Perhaps one of the most important reasons why the GAAR won’t be applied is where it can be proved that the “reasonableness” of the choices made by taxpayers in relation to their actions should be substantially determined by the nature of the tax rules that are engaged in that course of action.
Sections C5.6.2, 3 and 4 of the guidance notes give the reassurance that where tax saving is specifically given by the legislation, the GAAR is highly unlikely to apply.
The guidance notes state:
“C5.6.2 This test recognises that some parts of the tax legislation reflect a clear policy of providing tax relief or other specified outcomes for certain courses of action (e.g. to invest in plant and machinery or into a pensions scheme or farming land). So reasonable steps taken to achieve the outcomes envisaged by those rules, or to prevent benefits under those rules from being inappropriately denied, will be a reasonable course of action in relation to those rules.
“C5.6.3 In many other cases the legislative rules plainly contemplate that the taxpayer will exercise a range of different commercial or personal choices. As an example, a commercial airline wishing to replace its fleet of aircraft may purchase new aircraft outright, or lease them from an aircraft leasing company, or enter into a finance sale and leaseback; and if the decision is to purchase the aircraft outright, then it might do so by raising capital for that purpose through a share issue, or borrowing funds specifically for that purpose, or using its existing funds which would represent a mix of share capital, loan capital and accumulated reserves. Each of these choices would involve different tax consequences, and it is entirely reasonable for the company concerned to take these potential tax consequences into account in deciding what particular course of action it will take.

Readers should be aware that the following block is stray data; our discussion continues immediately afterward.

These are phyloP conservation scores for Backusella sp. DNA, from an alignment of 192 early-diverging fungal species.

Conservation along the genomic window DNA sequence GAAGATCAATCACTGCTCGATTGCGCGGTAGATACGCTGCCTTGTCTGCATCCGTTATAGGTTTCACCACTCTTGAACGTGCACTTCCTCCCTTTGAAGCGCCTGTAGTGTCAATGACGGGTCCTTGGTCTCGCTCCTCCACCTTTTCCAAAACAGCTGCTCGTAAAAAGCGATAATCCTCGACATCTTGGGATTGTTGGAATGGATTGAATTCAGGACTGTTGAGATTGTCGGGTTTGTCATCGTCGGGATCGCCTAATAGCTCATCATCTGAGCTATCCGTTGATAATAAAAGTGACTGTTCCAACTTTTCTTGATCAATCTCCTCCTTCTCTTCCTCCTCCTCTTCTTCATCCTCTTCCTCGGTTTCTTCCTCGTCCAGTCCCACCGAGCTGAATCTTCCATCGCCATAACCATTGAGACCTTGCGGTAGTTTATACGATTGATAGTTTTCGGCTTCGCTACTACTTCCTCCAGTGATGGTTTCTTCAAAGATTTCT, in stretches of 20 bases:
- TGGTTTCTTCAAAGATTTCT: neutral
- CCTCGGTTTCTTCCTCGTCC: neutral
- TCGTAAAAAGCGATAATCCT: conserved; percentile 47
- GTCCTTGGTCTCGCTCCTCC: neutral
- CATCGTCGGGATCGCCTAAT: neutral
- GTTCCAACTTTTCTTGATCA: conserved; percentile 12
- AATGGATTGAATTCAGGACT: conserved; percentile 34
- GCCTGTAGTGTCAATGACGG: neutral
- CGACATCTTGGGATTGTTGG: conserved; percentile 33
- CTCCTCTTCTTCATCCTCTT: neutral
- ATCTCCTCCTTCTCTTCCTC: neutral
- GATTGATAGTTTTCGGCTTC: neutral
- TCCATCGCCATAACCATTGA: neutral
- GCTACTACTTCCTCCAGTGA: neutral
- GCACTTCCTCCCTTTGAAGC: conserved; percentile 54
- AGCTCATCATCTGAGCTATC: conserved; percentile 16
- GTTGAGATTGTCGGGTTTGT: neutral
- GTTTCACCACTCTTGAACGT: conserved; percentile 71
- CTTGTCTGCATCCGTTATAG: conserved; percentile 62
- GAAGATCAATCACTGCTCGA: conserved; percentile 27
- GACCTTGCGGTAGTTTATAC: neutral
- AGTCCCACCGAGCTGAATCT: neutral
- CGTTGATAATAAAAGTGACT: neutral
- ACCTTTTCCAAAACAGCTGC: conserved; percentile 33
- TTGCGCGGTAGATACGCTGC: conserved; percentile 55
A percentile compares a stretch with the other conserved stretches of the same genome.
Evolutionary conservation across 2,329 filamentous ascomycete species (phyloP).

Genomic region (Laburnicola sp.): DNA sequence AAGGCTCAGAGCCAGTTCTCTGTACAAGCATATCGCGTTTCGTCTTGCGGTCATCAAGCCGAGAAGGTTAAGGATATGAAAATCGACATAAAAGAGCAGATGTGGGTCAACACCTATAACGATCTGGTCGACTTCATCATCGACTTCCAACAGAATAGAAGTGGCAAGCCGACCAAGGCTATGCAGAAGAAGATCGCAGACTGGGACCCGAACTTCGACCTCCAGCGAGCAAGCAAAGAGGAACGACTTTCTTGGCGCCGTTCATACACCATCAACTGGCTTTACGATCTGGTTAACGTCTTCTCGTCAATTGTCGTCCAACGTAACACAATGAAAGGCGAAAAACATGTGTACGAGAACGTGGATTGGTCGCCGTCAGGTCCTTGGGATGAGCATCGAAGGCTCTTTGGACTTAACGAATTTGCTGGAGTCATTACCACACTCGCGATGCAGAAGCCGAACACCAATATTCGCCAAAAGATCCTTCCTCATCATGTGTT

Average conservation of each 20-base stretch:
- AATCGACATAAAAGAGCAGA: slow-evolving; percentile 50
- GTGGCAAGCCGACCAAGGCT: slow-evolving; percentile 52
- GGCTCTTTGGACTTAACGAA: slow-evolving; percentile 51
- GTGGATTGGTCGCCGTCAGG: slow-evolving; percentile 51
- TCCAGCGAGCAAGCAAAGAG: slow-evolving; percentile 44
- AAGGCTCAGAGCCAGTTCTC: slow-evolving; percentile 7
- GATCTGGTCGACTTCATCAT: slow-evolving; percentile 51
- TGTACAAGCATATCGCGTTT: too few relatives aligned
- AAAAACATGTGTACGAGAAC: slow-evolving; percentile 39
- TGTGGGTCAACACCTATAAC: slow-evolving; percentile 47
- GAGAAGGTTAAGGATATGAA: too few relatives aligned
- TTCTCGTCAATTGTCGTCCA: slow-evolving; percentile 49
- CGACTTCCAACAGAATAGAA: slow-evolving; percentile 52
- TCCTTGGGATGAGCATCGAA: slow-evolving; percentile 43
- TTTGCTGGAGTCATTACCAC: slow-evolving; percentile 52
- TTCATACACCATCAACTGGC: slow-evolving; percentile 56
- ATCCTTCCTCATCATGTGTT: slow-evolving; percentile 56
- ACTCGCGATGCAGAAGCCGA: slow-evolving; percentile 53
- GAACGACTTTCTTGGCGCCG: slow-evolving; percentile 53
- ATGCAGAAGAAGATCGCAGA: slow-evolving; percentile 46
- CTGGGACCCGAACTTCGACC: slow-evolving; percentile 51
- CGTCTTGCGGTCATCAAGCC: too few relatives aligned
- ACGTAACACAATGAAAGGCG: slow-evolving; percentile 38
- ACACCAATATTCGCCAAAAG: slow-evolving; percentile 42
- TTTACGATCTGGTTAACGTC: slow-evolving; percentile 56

“C5.6.4 To take an everyday example in the context of personal taxation, a hairdresser may consider setting up a salon as a sole trader, or doing so in partnership with other hairdressers, or becoming an employee of some unconnected company, or setting up a company to run the salon and working as an employee or director of that company. Each of these choices would involve different tax consequences, and again it is entirely reasonable for that individual to take these tax consequences into account when deciding which course of action to take.”
In considering whether the GAAR applies, an important point is made about the fundamental importance of determining whether an arrangement does or doesn’t accord with the “principles on which the provisions are based” and the “policy objectives” of those provisions.
This is markedly different from the normal rule of statutory interpretation where it is necessary to consider the intention of parliament from the words used in the legislation.
Indications of abusive arrangements are described in C5.11 of the guidance notes:
• Arrangements resulting in an amount of income, profits or gains for tax purposes that is significantly less than the amount for economic purposes;
• Arrangements resulting in deductions or losses of an amount for tax purposes significantly greater than the amount for economic purposes; and
• Arrangements resulting in a claim for the repayment or crediting of tax (including foreign tax) that has not been, and is unlikely to be, paid.
The guidance notes continue:
“C5.11.3: As just noted, it is explicitly provided that such features will not be indicators of abuse if it would be reasonable to assume that they were anticipated (or indeed intended) when the relevant tax provisions were enacted. For example the capital allowance legislation may deliberately allow a taxpayer to claim a deduction for tax purposes in relation to capital expenditure on plant or equipment that is, in a particular period, substantially greater than the depreciation on those assets which is recognised for accounting purposes for that period. This result would clearly have been intended when the legislation was enacted.”
Important indications of non-abusive arrangements are well covered in C5.12, which I will look at next week.
Tony Wickenden in joint managing director of Technical Connection
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